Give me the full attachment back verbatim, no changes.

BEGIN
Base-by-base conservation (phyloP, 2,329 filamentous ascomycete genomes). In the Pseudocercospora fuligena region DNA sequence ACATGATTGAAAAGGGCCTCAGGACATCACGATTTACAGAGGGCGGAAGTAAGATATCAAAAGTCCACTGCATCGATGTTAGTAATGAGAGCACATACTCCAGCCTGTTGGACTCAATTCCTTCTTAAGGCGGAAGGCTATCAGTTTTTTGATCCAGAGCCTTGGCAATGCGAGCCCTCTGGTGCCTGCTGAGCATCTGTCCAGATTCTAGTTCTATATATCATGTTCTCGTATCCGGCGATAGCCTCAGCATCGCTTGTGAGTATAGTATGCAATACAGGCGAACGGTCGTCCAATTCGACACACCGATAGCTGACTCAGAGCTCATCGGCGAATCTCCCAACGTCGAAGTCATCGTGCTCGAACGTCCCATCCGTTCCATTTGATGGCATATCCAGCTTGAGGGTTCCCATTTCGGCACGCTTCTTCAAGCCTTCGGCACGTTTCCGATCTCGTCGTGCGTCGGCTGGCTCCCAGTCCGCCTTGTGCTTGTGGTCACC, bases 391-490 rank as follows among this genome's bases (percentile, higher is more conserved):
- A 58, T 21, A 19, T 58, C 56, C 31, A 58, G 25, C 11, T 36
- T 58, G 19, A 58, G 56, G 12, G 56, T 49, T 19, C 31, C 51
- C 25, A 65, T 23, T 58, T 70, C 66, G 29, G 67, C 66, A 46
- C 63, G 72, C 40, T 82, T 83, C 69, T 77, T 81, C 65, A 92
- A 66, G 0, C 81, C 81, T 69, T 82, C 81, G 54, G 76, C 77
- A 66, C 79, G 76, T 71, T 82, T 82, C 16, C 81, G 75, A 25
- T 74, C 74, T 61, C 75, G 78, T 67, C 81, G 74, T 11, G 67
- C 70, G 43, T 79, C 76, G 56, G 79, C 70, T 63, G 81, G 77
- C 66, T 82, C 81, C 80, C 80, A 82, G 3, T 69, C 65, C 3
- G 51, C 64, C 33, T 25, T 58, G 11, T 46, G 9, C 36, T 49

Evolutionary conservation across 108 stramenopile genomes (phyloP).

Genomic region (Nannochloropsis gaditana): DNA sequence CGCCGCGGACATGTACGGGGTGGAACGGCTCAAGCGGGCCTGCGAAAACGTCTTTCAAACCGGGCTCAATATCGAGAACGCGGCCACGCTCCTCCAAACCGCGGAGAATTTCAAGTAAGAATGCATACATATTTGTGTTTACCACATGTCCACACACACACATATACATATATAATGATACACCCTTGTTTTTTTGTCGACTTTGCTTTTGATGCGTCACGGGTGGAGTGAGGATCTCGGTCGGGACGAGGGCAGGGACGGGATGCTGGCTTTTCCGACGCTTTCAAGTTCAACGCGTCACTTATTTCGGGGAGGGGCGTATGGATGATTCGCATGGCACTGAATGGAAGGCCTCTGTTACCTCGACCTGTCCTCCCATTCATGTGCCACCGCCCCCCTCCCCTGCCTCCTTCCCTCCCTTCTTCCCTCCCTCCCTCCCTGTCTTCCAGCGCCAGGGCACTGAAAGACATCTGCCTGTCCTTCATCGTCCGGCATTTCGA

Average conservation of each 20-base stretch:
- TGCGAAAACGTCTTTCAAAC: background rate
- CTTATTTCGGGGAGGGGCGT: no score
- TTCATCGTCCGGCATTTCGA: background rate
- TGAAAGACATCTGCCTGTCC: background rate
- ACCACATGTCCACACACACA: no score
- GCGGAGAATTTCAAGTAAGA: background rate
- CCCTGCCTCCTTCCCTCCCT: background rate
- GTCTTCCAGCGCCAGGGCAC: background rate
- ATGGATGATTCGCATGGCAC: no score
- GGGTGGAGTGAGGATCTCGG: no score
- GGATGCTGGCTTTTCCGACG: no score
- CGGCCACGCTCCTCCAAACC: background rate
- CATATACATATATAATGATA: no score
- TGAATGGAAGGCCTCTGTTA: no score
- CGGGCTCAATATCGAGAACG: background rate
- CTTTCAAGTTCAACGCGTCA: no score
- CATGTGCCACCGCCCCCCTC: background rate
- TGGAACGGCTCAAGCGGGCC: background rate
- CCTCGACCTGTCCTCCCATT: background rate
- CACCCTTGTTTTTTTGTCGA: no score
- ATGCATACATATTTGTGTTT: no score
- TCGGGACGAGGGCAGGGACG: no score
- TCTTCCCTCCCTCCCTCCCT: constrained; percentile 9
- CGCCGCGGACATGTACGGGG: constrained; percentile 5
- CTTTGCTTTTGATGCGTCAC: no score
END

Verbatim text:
Base-by-base conservation (phyloP, 2,329 filamentous ascomycete genomes). In the Pseudocercospora fuligena region DNA sequence ACATGATTGAAAAGGGCCTCAGGACATCACGATTTACAGAGGGCGGAAGTAAGATATCAAAAGTCCACTGCATCGATGTTAGTAATGAGAGCACATACTCCAGCCTGTTGGACTCAATTCCTTCTTAAGGCGGAAGGCTATCAGTTTTTTGATCCAGAGCCTTGGCAATGCGAGCCCTCTGGTGCCTGCTGAGCATCTGTCCAGATTCTAGTTCTATATATCATGTTCTCGTATCCGGCGATAGCCTCAGCATCGCTTGTGAGTATAGTATGCAATACAGGCGAACGGTCGTCCAATTCGACACACCGATAGCTGACTCAGAGCTCATCGGCGAATCTCCCAACGTCGAAGTCATCGTGCTCGAACGTCCCATCCGTTCCATTTGATGGCATATCCAGCTTGAGGGTTCCCATTTCGGCACGCTTCTTCAAGCCTTCGGCACGTTTCCGATCTCGTCGTGCGTCGGCTGGCTCCCAGTCCGCCTTGTGCTTGTGGTCACC, bases 391-490 rank as follows among this genome's bases (percentile, higher is more conserved):
- A 58, T 21, A 19, T 58, C 56, C 31, A 58, G 25, C 11, T 36
- T 58, G 19, A 58, G 56, G 12, G 56, T 49, T 19, C 31, C 51
- C 25, A 65, T 23, T 58, T 70, C 66, G 29, G 67, C 66, A 46
- C 63, G 72, C 40, T 82, T 83, C 69, T 77, T 81, C 65, A 92
- A 66, G 0, C 81, C 81, T 69, T 82, C 81, G 54, G 76, C 77
- A 66, C 79, G 76, T 71, T 82, T 82, C 16, C 81, G 75, A 25
- T 74, C 74, T 61, C 75, G 78, T 67, C 81, G 74, T 11, G 67
- C 70, G 43, T 79, C 76, G 56, G 79, C 70, T 63, G 81, G 77
- C 66, T 82, C 81, C 80, C 80, A 82, G 3, T 69, C 65, C 3
- G 51, C 64, C 33, T 25, T 58, G 11, T 46, G 9, C 36, T 49

Evolutionary conservation across 108 stramenopile genomes (phyloP).

Genomic region (Nannochloropsis gaditana): DNA sequence CGCCGCGGACATGTACGGGGTGGAACGGCTCAAGCGGGCCTGCGAAAACGTCTTTCAAACCGGGCTCAATATCGAGAACGCGGCCACGCTCCTCCAAACCGCGGAGAATTTCAAGTAAGAATGCATACATATTTGTGTTTACCACATGTCCACACACACACATATACATATATAATGATACACCCTTGTTTTTTTGTCGACTTTGCTTTTGATGCGTCACGGGTGGAGTGAGGATCTCGGTCGGGACGAGGGCAGGGACGGGATGCTGGCTTTTCCGACGCTTTCAAGTTCAACGCGTCACTTATTTCGGGGAGGGGCGTATGGATGATTCGCATGGCACTGAATGGAAGGCCTCTGTTACCTCGACCTGTCCTCCCATTCATGTGCCACCGCCCCCCTCCCCTGCCTCCTTCCCTCCCTTCTTCCCTCCCTCCCTCCCTGTCTTCCAGCGCCAGGGCACTGAAAGACATCTGCCTGTCCTTCATCGTCCGGCATTTCGA

Average conservation of each 20-base stretch:
- TGCGAAAACGTCTTTCAAAC: background rate
- CTTATTTCGGGGAGGGGCGT: no score
- TTCATCGTCCGGCATTTCGA: background rate
- TGAAAGACATCTGCCTGTCC: background rate
- ACCACATGTCCACACACACA: no score
- GCGGAGAATTTCAAGTAAGA: background rate
- CCCTGCCTCCTTCCCTCCCT: background rate
- GTCTTCCAGCGCCAGGGCAC: background rate
- ATGGATGATTCGCATGGCAC: no score
- GGGTGGAGTGAGGATCTCGG: no score
- GGATGCTGGCTTTTCCGACG: no score
- CGGCCACGCTCCTCCAAACC: background rate
- CATATACATATATAATGATA: no score
- TGAATGGAAGGCCTCTGTTA: no score
- CGGGCTCAATATCGAGAACG: background rate
- CTTTCAAGTTCAACGCGTCA: no score
- CATGTGCCACCGCCCCCCTC: background rate
- TGGAACGGCTCAAGCGGGCC: background rate
- CCTCGACCTGTCCTCCCATT: background rate
- CACCCTTGTTTTTTTGTCGA: no score
- ATGCATACATATTTGTGTTT: no score
- TCGGGACGAGGGCAGGGACG: no score
- TCTTCCCTCCCTCCCTCCCT: constrained; percentile 9
- CGCCGCGGACATGTACGGGG: constrained; percentile 5
- CTTTGCTTTTGATGCGTCAC: no score